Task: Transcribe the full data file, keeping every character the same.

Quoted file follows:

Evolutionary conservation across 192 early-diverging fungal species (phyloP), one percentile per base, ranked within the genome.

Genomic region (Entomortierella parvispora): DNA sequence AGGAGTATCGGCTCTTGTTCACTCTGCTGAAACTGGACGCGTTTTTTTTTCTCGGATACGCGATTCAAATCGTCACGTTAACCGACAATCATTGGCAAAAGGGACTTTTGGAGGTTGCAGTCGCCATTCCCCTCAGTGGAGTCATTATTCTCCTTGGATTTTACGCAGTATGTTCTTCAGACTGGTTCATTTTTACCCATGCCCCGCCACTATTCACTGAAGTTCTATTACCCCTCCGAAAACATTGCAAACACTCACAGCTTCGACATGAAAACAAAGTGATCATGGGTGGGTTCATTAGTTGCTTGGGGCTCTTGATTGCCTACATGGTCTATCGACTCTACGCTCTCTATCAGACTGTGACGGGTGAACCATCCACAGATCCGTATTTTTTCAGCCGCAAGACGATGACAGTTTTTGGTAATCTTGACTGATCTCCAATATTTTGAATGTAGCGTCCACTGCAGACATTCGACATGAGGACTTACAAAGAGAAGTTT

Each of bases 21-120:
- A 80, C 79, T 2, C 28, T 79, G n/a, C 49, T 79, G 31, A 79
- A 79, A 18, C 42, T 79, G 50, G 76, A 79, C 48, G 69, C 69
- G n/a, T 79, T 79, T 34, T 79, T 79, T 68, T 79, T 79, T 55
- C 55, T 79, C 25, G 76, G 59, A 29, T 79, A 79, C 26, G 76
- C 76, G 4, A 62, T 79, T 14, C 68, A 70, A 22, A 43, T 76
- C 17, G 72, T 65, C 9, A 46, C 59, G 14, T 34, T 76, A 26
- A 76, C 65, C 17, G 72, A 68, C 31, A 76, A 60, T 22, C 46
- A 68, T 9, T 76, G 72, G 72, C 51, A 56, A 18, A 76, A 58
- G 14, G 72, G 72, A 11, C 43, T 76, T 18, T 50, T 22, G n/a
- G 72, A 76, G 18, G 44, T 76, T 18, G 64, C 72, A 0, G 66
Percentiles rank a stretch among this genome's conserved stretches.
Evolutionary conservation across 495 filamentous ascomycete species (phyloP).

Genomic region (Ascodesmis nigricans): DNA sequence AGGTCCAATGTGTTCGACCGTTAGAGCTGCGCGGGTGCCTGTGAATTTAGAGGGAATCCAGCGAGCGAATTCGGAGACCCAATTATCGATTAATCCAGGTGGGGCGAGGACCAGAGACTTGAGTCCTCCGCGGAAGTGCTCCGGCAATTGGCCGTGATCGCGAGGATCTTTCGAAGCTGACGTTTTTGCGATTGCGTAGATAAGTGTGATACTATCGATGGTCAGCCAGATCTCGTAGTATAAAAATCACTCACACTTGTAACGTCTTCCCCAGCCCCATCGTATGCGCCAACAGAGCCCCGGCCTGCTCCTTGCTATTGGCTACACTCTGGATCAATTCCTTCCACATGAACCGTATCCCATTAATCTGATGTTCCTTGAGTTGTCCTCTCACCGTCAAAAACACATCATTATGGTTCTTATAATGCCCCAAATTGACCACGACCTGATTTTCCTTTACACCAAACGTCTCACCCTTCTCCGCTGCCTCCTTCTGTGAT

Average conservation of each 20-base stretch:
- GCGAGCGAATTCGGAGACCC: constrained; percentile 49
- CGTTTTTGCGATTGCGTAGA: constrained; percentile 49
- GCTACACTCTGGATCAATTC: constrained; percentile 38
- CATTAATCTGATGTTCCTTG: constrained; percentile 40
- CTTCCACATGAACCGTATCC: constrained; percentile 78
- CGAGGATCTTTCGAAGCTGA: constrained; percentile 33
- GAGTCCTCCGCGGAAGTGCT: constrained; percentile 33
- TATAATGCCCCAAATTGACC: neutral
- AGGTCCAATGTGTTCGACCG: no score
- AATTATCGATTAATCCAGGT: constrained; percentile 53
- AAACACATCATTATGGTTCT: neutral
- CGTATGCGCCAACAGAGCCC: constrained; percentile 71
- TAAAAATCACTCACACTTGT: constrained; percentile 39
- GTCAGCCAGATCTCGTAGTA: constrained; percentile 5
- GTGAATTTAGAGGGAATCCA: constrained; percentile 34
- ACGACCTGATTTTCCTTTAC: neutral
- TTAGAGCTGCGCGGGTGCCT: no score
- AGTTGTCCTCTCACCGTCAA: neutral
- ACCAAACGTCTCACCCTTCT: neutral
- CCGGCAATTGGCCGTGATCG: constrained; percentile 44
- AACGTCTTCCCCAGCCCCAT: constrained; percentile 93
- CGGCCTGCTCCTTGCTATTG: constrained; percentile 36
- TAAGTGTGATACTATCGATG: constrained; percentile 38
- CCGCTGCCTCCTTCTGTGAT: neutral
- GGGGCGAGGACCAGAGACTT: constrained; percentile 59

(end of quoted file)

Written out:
Evolutionary conservation across 192 early-diverging fungal species (phyloP), one percentile per base, ranked within the genome.

Genomic region (Entomortierella parvispora): DNA sequence AGGAGTATCGGCTCTTGTTCACTCTGCTGAAACTGGACGCGTTTTTTTTTCTCGGATACGCGATTCAAATCGTCACGTTAACCGACAATCATTGGCAAAAGGGACTTTTGGAGGTTGCAGTCGCCATTCCCCTCAGTGGAGTCATTATTCTCCTTGGATTTTACGCAGTATGTTCTTCAGACTGGTTCATTTTTACCCATGCCCCGCCACTATTCACTGAAGTTCTATTACCCCTCCGAAAACATTGCAAACACTCACAGCTTCGACATGAAAACAAAGTGATCATGGGTGGGTTCATTAGTTGCTTGGGGCTCTTGATTGCCTACATGGTCTATCGACTCTACGCTCTCTATCAGACTGTGACGGGTGAACCATCCACAGATCCGTATTTTTTCAGCCGCAAGACGATGACAGTTTTTGGTAATCTTGACTGATCTCCAATATTTTGAATGTAGCGTCCACTGCAGACATTCGACATGAGGACTTACAAAGAGAAGTTT

Each of bases 21-120:
- A 80, C 79, T 2, C 28, T 79, G n/a, C 49, T 79, G 31, A 79
- A 79, A 18, C 42, T 79, G 50, G 76, A 79, C 48, G 69, C 69
- G n/a, T 79, T 79, T 34, T 79, T 79, T 68, T 79, T 79, T 55
- C 55, T 79, C 25, G 76, G 59, A 29, T 79, A 79, C 26, G 76
- C 76, G 4, A 62, T 79, T 14, C 68, A 70, A 22, A 43, T 76
- C 17, G 72, T 65, C 9, A 46, C 59, G 14, T 34, T 76, A 26
- A 76, C 65, C 17, G 72, A 68, C 31, A 76, A 60, T 22, C 46
- A 68, T 9, T 76, G 72, G 72, C 51, A 56, A 18, A 76, A 58
- G 14, G 72, G 72, A 11, C 43, T 76, T 18, T 50, T 22, G n/a
- G 72, A 76, G 18, G 44, T 76, T 18, G 64, C 72, A 0, G 66
Percentiles rank a stretch among this genome's conserved stretches.
Evolutionary conservation across 495 filamentous ascomycete species (phyloP).

Genomic region (Ascodesmis nigricans): DNA sequence AGGTCCAATGTGTTCGACCGTTAGAGCTGCGCGGGTGCCTGTGAATTTAGAGGGAATCCAGCGAGCGAATTCGGAGACCCAATTATCGATTAATCCAGGTGGGGCGAGGACCAGAGACTTGAGTCCTCCGCGGAAGTGCTCCGGCAATTGGCCGTGATCGCGAGGATCTTTCGAAGCTGACGTTTTTGCGATTGCGTAGATAAGTGTGATACTATCGATGGTCAGCCAGATCTCGTAGTATAAAAATCACTCACACTTGTAACGTCTTCCCCAGCCCCATCGTATGCGCCAACAGAGCCCCGGCCTGCTCCTTGCTATTGGCTACACTCTGGATCAATTCCTTCCACATGAACCGTATCCCATTAATCTGATGTTCCTTGAGTTGTCCTCTCACCGTCAAAAACACATCATTATGGTTCTTATAATGCCCCAAATTGACCACGACCTGATTTTCCTTTACACCAAACGTCTCACCCTTCTCCGCTGCCTCCTTCTGTGAT

Average conservation of each 20-base stretch:
- GCGAGCGAATTCGGAGACCC: constrained; percentile 49
- CGTTTTTGCGATTGCGTAGA: constrained; percentile 49
- GCTACACTCTGGATCAATTC: constrained; percentile 38
- CATTAATCTGATGTTCCTTG: constrained; percentile 40
- CTTCCACATGAACCGTATCC: constrained; percentile 78
- CGAGGATCTTTCGAAGCTGA: constrained; percentile 33
- GAGTCCTCCGCGGAAGTGCT: constrained; percentile 33
- TATAATGCCCCAAATTGACC: neutral
- AGGTCCAATGTGTTCGACCG: no score
- AATTATCGATTAATCCAGGT: constrained; percentile 53
- AAACACATCATTATGGTTCT: neutral
- CGTATGCGCCAACAGAGCCC: constrained; percentile 71
- TAAAAATCACTCACACTTGT: constrained; percentile 39
- GTCAGCCAGATCTCGTAGTA: constrained; percentile 5
- GTGAATTTAGAGGGAATCCA: constrained; percentile 34
- ACGACCTGATTTTCCTTTAC: neutral
- TTAGAGCTGCGCGGGTGCCT: no score
- AGTTGTCCTCTCACCGTCAA: neutral
- ACCAAACGTCTCACCCTTCT: neutral
- CCGGCAATTGGCCGTGATCG: constrained; percentile 44
- AACGTCTTCCCCAGCCCCAT: constrained; percentile 93
- CGGCCTGCTCCTTGCTATTG: constrained; percentile 36
- TAAGTGTGATACTATCGATG: constrained; percentile 38
- CCGCTGCCTCCTTCTGTGAT: neutral
- GGGGCGAGGACCAGAGACTT: constrained; percentile 59